Anand isn’t bothered by the naysayers either. He continues to be fascinated by the precise, scientific approach to cooking, where each step of a recipe and each technique can be deconstructed and then re-interpreted, allowing for free-flowing creativity. “For example, dum pukht requires the combined effects of pressure, slow cooking and smoking,” he explains. “At Gaggan, we use sous vide (a technique where food is hermetically sealed in a plastic bag and then cooked in a water bath maintained at a constant temperature) for pressure and slow cooking, and the smoking is done by a gun with spiced sandalwood chips.” In other words: same philosophy, different application.
His approach to food appears to be working. Gaggan’s clientele includes Hollywood A-listers and Asian royalty. Hangover star Zach Galifianakis is a regular, as is actor Renee Zellweger; Thai princess HRH Princess Maha Chakri Sirindhorn and the Princess Consort to the Crown Prince of Siam were so impressed they visited twice in the same week. And though perhaps less written about on the Subcontinent as some other “celebrity chefs” of Indian origin, Anand has already become a favourite among discerning Indian industrialists, businessmen and film stars: Nita Ambani, PRS Oberoi, Rishi Kapoor and Azim Premji have dined at his table.
For my part, I find the meal at Gaggan thought-provoking and playful. A mojito comes in the form of two pieces of rum-infused sugar cane which have to be chewed to release the flavour; a mango puree is shot up with liquid nitrogen to create an instant sorbet. The Spaghetti Carbon alla Gaggan, is served with Joselito Iberico ham and an egg yolk that has been cooked sous vide at 62˚C – the temperature at which the yolk protein can be cooked without it coagulating – for a few hours till it attains a creamy, sauce-like consistency.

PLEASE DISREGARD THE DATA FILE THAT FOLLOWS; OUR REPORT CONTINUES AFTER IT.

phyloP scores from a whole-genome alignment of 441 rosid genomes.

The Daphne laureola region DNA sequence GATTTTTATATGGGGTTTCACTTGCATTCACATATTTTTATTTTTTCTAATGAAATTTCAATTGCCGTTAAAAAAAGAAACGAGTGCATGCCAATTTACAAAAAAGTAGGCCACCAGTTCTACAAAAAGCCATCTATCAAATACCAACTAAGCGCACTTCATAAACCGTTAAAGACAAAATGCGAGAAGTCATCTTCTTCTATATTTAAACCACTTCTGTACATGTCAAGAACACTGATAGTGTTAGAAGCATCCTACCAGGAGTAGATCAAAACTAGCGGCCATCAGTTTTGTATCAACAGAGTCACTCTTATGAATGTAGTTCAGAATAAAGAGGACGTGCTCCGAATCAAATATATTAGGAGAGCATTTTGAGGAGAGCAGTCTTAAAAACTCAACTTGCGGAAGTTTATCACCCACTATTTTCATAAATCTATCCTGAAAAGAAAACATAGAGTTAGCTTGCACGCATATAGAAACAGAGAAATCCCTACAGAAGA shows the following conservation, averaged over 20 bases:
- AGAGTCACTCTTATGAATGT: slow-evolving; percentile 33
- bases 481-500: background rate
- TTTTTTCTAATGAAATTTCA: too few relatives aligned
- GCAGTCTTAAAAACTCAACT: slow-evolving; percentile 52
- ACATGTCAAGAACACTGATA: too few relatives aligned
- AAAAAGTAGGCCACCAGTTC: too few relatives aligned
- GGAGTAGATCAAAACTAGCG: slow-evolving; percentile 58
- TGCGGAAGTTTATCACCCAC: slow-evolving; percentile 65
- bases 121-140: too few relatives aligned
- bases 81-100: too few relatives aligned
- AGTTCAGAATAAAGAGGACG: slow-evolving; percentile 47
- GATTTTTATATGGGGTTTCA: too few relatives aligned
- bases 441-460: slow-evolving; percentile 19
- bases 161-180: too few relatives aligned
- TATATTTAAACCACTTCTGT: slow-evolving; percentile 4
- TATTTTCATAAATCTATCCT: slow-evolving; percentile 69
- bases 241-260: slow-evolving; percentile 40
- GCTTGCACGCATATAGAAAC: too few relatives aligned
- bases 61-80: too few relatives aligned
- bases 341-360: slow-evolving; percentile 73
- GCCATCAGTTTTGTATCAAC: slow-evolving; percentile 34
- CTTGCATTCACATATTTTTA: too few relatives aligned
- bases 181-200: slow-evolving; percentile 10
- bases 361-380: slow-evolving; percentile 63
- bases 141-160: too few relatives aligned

But why does a Spaghetti Carbonara figure on an Indian menu at all? “Do you know where the Italian name Carbonara comes from?” Gaggan asks in response. ”It comes from carbon, the word Italians used to describe black pepper; pepper that came from India, and the pepper I use for this dish comes from Wayanad in Kerala.”
As much as emphasising the Indian connection to European foods, there’s also a practical reason for including an Italian section on the menu: Thais love Italian. For the same reason, in dishes like the Iberian pork neck cooked in a Goan vindaloo reduction, Anand uses spices for flavour rather than heat, as Thai food is more herb based than spice. (It’s also the only dish on the menu I disliked because it lacked that fiercely pungent bite that is expected of a vindaloo.) “You have to keep in mind who you’re cooking for,” says Gaggan plainly, stating a common refrain among top chefs. “I wouldn’t do this vindaloo, for instance, if I had a restaurant in India.”
Speaking of which, a restaurant in India is on the cards. “I’m planning to open by late 2013, in Mumbai,” he reveals. “It won’t be a Gaggan but a totally new concept, and will have little to do with Modern Indian the way it’s being done in India right now. It’s going to be an inexpensive restaurant, not just for a niche clientele, and the food will be local, Juhu-Chowpatty street food using elements of modernist cuisine. India’s ready for the change. I’m absolutely confident of that.”
Published GQ July 2012